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Indian Society Doesn’t Want Us To Watch These 19 Films About LGBTQ Lives

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Movies are a reflection of society. But there are movies which society doesn’t want you to see because it is feared that they may pollute your mind by endorsing the freedom to choose who you are, the freedom to love who you want, and most importantly, the freedom to live the way you want to.

There are many movies out there and you may well be annoyed with notifications asking you to watch ‘the 25 best movies’ of a year or century. However, rarely have I come across a post with an exclusive list of LGBTQIA+ centric movies.

So, to dig a little bit deeper into the cosmos of gender and sexuality, I’ve engaged myself in watching movies and reading books which address the issue in a manner that doesn’t demean the very purpose of the movement. After all, the movement intends to reveal the plight of queer people and how society deals with some of its people whose manner of loving doesn’t fit the social norm. The movement questions the majoritarian idea of ‘love’ which seems to be an assumption ending in the heteronormative social construct of a man marrying a woman and producing children. And the buck stops there!

Many a times, I have questioned myself why is it that only certain people, who identify as ‘gay’ or ‘queer’, have to ‘come out’ as themselves. Do heterosexual people need to identify themselves as ‘cisgender’ or ‘straight’? Why do these people have to wear these labels in order to be socially accepted? There’s discrimination everywhere and it has sunk so deep within us that we now consider this to be a normal or natural discourse.

It is not surprising that there are people who judge others by their mannerisms and form their conclusions on whether the person concerned is ‘gay’ or not. Similarly, there are parents who advise their children to ‘stay away from hijras’, or portray a scary image of a transgender person to keep their kids away from them.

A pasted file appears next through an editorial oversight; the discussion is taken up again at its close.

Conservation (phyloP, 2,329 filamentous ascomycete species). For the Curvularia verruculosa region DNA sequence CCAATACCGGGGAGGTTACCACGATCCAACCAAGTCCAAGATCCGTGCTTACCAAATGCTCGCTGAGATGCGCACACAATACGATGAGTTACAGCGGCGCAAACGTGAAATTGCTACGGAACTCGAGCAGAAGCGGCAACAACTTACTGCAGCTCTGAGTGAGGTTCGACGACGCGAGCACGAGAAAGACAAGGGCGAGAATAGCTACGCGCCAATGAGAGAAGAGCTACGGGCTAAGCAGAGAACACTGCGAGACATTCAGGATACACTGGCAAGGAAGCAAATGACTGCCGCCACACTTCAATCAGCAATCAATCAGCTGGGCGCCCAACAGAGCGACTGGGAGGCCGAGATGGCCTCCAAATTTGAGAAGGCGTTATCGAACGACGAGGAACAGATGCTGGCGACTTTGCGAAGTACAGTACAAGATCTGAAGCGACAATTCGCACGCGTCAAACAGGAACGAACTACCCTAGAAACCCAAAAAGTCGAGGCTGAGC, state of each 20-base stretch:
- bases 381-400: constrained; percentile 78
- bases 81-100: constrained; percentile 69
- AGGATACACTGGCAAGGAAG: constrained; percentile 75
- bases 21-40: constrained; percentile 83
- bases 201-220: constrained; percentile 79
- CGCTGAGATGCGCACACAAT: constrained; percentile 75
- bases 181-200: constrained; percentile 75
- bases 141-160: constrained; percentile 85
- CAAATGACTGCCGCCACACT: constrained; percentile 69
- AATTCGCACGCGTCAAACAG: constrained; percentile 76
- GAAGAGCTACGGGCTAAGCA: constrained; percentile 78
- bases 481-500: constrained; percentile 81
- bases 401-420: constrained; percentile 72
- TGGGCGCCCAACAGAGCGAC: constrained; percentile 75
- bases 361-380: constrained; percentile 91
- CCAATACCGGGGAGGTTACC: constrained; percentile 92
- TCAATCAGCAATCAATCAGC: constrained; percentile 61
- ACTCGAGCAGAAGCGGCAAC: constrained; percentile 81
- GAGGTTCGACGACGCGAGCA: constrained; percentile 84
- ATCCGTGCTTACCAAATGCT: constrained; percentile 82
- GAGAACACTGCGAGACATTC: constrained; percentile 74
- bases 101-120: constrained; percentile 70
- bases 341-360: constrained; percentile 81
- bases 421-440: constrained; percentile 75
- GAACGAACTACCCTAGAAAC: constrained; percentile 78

It may be true that this is the type of ‘acceptance’ that people from the LGBTQIA+ community are receiving. However, what’s more disheartening is the fact that many parents disapprove of their children coming to terms with their sexualities.

I recall the first time when I learned about Oliver Sacks, I was very intrigued about the life he lived, and was deeply interested to read his autobiography, “On The Move: A Life”. While reading the book, I came across the section where Sacks’ mother comes to know of his homosexuality:

‘You are an abomination,’ she said. ‘I wish you had never been born.’

The fact that this is what Sacks’ mother said about her son’s sexuality shows that things haven’t changed much over the past five years.

It is my belief that movies can teach us a lot about LGBTQIA+ people and their movement. It is my humble request to the readers to please read through the entire article, which will detail different narratives, incidents and insights about people belonging to marginal sexualities (some real-life and others fictional), as portrayed in these movies.

1. Perfect Strangers

"Perfect Strangers" film poster
“Perfect Strangers” film poster

This is an Italian movie, which I watched at the Italian Embassy. The movie is about friends who decided to have a dinner, to raise a toast to their friendship. Amidst the casual conversations, an idea to play a game came up. Little did they know that this game would end up revealing their darkest secrets.

Peppe, one of the persons, happens to be gay. During the conversation, he learns how insensitive his friends are about him being gay. His response to this perfectly summarises why you should watch this movie:“It’s not me who has come out, today – it’s you people. What do you guys say? ‘Faggot’? ‘Fag’? No, don’t put it mildly like ‘Gay’. No, say it like you’re doing FAGGOT with a pronounced F and G. And no, I won’t introduce Lucio. I’d never do so, because when you love someone you protect them – you don’t hurt them, like you people do.”

2. Weekend

Even in the world of queer cinema, this is one of the rarest movies you’ll watch. A relationship develops between a lifeguard and an artist when they meet in a night club. The films talks volumes about the fears and insecurities of being in a relationship that doesn’t necessarily need to have to have a homosexual colour. As the artist rightly believes, it is not much different from a heterosexual relationship.

3. Those People